Police head: Probes haven't thus far proved illegal tracking

Police targeted activist with NSO software, saved info on his sex life — report

New information contradicts law enforcement officials’ denials of report that Pegasus was used against non-suspects without oversight

Illustrative: In this February 17, 2016 photo an iPhone lock-screen is seen. (AP /Carolyn Kaster, File)
Illustrative: In this February 17, 2016 photo an iPhone lock-screen is seen. (AP /Carolyn Kaster, File)

The Israel Police targeted a social activist with spyware made by the controversial NSO Group, despite the fact that he wasn’t suspected of any crime, and saved potentially embarrassing information about his sex life to use as “leverage” in potential future investigations, the Calcalist business news site reported Thursday.

Calcalist on Tuesday broke the news that police have for years been making widespread use of NSO’s Pegasus against Israeli civilians, including people not suspected of any crimes, exploiting a legal loophole and keeping the surveillance under tight secrecy, without oversight by a court or a judge.

Pegasus is considered one of the most powerful cyber-surveillance tools available on the market, giving operators the ability to effectively take full control of a target’s phone, download all data from the device, or activate its camera or microphone without the user knowing. NSO has come under fire for selling Pegasus to authoritarian countries that used the technology to spy on regime critics. The technology was also used to gain unfettered access to senior global public officials’ devices.

Thursday’s follow-up report, which did not cite its sources, asserted that contrary to police claims, in multiple cases information was extracted using Pegasus during intelligence-gathering — before the initiation of a covert investigation, which is the first stage when police can ask a court for a warrant to tap a target’s phone.

On one occasion, a protest activist — the outlet said it wasn’t mentioning additional details about him to protect his privacy — was targeted by police’s clandestine Sigint unit over the assessment that he could potentially commit “aggravated public order offenses” and poses a “danger to democracy.”

Police reportedly tracked his phone using the spyware and found that he uses Grindr, a dating app primarily used by gay men. Officers read his chat exchanges and even told other police units about times and places of his dates for them to tail him.

A logo adorns a wall on a branch of the Israeli NSO Group company, near the southern Israeli town of Sapir, August 24, 2021. (Sebastian Scheiner/AP)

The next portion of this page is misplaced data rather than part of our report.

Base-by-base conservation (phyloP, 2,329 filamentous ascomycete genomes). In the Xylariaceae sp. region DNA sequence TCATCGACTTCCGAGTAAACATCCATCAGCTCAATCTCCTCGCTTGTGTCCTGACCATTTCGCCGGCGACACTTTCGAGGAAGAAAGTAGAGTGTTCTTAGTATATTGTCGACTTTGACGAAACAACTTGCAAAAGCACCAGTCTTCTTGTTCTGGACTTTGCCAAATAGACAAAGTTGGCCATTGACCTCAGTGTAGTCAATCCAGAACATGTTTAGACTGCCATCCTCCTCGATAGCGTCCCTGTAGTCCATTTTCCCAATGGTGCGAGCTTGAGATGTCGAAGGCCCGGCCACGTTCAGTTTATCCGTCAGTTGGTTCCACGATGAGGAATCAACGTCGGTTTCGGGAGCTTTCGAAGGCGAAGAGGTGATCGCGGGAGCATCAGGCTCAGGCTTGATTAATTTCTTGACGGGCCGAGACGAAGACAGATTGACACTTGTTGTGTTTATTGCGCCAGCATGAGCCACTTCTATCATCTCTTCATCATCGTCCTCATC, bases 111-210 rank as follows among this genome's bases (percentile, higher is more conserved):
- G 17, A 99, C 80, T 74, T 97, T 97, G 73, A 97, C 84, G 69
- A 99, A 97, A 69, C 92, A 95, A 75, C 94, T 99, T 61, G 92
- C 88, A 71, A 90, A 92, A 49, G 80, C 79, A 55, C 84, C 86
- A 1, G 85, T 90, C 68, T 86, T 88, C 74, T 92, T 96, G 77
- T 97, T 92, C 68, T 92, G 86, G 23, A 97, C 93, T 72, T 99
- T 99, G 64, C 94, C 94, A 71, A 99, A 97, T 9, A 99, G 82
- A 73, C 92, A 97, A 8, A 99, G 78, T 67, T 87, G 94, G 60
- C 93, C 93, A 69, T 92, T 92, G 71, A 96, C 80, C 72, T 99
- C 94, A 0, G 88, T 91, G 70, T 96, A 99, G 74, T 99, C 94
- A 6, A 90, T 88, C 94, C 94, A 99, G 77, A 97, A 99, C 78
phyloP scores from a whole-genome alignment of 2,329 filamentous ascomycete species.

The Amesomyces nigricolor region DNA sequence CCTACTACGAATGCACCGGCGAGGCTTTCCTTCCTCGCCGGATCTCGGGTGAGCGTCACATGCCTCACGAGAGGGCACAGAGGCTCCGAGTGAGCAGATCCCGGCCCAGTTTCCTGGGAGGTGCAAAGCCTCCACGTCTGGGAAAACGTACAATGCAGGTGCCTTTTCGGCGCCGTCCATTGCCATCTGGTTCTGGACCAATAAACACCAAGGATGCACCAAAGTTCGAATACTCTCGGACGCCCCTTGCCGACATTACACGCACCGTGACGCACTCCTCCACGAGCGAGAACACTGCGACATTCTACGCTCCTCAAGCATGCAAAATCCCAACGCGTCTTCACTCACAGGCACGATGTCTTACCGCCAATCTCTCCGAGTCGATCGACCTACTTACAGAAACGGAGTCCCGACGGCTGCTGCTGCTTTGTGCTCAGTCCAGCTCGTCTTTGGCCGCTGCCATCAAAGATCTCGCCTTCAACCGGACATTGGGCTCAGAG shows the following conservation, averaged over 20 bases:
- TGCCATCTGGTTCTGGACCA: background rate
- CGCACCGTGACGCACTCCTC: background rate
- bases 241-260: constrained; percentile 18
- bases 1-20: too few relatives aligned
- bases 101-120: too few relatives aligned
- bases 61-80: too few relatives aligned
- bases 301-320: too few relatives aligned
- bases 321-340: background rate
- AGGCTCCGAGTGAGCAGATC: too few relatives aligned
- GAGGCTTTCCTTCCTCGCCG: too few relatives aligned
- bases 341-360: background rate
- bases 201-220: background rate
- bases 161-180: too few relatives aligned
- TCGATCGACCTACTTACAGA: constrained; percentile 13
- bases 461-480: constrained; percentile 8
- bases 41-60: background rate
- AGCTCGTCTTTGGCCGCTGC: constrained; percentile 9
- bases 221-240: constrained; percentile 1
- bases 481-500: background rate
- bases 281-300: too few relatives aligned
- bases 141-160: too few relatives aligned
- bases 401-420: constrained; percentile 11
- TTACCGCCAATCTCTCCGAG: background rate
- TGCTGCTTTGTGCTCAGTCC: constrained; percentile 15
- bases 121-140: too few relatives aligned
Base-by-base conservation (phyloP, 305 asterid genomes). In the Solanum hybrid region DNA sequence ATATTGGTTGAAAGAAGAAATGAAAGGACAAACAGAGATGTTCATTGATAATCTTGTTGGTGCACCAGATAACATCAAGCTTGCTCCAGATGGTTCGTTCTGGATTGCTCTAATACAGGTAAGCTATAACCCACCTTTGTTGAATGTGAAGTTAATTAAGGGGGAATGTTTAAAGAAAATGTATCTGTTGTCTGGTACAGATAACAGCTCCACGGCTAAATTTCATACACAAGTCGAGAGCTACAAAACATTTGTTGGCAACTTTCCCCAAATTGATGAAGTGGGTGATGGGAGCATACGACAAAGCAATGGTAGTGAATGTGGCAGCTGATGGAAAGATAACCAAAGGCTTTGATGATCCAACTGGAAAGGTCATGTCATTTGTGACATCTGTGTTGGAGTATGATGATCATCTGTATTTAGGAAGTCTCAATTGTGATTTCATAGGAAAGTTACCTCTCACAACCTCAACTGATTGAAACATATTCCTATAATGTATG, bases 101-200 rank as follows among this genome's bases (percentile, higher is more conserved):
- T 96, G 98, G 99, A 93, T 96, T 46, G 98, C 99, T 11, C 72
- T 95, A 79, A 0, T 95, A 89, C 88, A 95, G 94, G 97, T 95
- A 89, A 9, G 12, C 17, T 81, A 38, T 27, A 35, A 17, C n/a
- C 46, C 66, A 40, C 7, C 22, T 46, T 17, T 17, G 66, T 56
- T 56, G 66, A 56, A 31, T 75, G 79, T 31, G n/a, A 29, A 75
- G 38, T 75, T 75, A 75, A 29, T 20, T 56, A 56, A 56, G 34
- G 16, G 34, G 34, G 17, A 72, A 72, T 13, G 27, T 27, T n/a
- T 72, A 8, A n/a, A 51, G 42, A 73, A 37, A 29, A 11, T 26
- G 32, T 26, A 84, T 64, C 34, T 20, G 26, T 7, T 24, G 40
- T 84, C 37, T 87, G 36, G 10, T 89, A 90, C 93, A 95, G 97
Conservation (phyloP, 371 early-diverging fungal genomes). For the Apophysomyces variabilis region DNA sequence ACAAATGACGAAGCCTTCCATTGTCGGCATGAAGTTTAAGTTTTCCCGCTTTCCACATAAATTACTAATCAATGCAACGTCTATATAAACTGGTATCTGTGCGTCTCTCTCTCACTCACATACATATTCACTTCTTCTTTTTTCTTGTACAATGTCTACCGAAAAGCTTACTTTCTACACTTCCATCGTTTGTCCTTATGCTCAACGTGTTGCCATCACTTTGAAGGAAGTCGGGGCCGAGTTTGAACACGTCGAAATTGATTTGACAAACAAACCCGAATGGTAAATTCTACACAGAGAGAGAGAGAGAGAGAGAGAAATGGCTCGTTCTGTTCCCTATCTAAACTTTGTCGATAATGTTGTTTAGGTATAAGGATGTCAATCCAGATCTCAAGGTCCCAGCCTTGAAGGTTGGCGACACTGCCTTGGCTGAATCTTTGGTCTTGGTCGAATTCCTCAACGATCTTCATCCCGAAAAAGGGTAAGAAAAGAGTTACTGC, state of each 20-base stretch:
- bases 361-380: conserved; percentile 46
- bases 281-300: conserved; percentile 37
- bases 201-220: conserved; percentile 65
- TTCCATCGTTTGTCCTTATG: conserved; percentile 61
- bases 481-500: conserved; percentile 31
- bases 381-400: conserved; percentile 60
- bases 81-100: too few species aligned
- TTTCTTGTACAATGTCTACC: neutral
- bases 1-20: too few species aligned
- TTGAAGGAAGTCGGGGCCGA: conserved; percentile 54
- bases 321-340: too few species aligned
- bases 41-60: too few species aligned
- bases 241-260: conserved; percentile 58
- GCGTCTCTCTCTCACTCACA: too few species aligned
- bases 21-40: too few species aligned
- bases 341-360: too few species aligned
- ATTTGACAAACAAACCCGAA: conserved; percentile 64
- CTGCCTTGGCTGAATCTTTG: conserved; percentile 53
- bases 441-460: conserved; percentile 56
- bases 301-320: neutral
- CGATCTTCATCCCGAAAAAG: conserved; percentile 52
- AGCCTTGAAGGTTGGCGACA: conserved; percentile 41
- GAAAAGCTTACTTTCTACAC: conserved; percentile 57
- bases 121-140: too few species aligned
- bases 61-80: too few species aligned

That information was included in an intelligence dossier on the activist, with the officers writing: “Probably dates with men despite being married — leverage in questioning, prepare confidentiality, tell the unit to prepare tapping warrant.”

The implication was that the information found through the illicit use of Pegasus would be whitewashed retroactively as the product of legitimate, court-ordered tapping, with the source of the initial information being concealed as confidential.

Calcalist said this procedure was largely based on the operations of the IDF signal intelligence unit 8200, the military’s largest unit, which tracks Israel’s enemies with sophisticated technological tools.

The report said many 8200 alumni were brought into the police’s Sigint unit by former police chief Roni Alsheich, who had previously served as the deputy head of the Shin Bet internal security agency. These officers, the report claimed, “were accustomed to targeting hostile elements and hadn’t necessarily understood the limitations on police investigators in a democratic country.”

Former Israel Police commissioner Roni Alsheich speaks during a Channel 12 TV conference in Tel Aviv on September 5, 2019. (Flash90)

Police said in response to Thursday’s report that “the described chain of events isn’t familiar to the police, and it is evident that there is an interest to cut down on details, which doesn’t enable an in-depth inquiry. If more details are provided, we can comprehensively probe the case.”

Police also repeated earlier comments that all operations were legal and based on court warrants and “meticulous work procedures.”

The Justice Ministry similarly said it wasn’t aware of the specific case, adding that there are no rules allowing for products of police tracking to be recorded when they are not directly relevant to the investigation and the suspected crimes.

Separately, Likud MK David Bitan commented Thursday morning on a report that police used the NSO spyware against him in a corruption case related to his time in the Rishon Lezion Municipality, in which he is charged with bribery, fraud, breach of trust, money laundering and tax offenses.

“I expect the attorney general to freeze my case, check the matter and grant me a repeat [pre-indictment] hearing,” Bitan said.

Police Commissioner Kobi Shabtai issued a fresh statement later Thursday, calling on Calcalist to provide additional details on the alleged cases and stressing that all attempts thus far to probe the matter had not yielded any evidence of illegal police action.

Shabtai said he had ordered more in-depth inquiries in coordination with the attorney general, including into actions taken before he became police chief a year ago. He said that any “isolated incident” in which the rules were violated would be addressed by “fully transparent” actions to fix the matter.

Appearing to acknowledge police use of Pegasus or similar tracking spyware — which wasn’t publicly known before Calcalist’s reports — Shabtai said the allegations of illegal police action should not be used to “delegitimize the very use of these advanced tools,” which he argued would render police unable to tackle serious crime and would “weaken the law enforcement system.”

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